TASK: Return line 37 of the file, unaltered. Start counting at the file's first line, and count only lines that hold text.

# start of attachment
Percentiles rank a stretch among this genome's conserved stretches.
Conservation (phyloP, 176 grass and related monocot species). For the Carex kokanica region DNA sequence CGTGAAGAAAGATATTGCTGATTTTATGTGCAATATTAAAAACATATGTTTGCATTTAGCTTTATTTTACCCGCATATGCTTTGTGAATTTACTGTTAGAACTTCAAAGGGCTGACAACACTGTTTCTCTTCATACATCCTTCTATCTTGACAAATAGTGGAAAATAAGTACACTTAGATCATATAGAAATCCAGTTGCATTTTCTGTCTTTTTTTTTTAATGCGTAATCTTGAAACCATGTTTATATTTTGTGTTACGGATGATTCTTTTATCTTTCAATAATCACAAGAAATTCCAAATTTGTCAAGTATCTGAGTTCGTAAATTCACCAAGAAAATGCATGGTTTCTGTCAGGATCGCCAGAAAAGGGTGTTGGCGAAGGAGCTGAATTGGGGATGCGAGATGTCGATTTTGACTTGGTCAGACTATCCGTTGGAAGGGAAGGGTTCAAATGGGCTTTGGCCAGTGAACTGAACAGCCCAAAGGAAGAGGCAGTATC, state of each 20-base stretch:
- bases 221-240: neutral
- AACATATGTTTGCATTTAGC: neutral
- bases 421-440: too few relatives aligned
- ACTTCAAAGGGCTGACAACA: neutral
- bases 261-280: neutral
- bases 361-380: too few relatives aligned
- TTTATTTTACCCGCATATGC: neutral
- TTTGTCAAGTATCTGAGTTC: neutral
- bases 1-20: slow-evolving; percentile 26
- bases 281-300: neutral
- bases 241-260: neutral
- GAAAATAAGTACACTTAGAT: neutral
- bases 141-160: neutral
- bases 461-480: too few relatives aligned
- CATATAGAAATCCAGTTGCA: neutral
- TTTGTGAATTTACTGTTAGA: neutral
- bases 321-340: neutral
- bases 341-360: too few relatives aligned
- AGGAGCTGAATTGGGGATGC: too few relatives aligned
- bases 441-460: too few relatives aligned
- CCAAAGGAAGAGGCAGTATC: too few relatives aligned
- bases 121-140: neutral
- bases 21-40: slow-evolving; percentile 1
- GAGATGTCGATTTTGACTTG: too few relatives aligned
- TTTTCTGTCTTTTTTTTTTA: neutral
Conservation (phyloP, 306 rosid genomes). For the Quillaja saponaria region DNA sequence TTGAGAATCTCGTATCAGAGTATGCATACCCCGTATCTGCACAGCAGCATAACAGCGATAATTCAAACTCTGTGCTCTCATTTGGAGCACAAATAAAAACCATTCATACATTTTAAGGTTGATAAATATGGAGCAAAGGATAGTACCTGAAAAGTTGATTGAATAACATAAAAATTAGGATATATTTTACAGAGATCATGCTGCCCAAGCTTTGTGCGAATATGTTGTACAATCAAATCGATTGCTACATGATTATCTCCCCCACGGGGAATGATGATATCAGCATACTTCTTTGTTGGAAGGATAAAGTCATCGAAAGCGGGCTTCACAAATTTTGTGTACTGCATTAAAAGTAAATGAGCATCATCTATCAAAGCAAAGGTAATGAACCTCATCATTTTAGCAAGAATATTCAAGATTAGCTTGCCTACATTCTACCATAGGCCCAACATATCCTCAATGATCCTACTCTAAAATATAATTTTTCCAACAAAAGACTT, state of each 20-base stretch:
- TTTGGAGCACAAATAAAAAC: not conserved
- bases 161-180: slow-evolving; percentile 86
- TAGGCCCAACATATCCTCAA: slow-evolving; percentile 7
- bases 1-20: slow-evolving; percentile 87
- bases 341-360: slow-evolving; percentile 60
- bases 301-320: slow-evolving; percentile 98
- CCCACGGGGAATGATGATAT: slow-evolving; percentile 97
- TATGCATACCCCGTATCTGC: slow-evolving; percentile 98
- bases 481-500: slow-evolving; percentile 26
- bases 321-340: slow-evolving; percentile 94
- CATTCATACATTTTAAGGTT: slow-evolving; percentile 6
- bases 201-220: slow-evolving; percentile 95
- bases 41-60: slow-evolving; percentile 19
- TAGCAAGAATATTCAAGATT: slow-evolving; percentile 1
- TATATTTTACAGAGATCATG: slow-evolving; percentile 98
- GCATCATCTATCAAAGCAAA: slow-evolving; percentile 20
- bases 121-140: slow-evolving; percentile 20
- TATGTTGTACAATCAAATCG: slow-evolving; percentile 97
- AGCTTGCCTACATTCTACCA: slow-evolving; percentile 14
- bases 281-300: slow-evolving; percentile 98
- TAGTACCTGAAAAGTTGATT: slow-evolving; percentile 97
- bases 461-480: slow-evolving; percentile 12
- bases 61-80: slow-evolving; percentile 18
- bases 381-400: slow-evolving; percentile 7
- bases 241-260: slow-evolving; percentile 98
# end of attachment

- bases 481-500: slow-evolving; percentile 26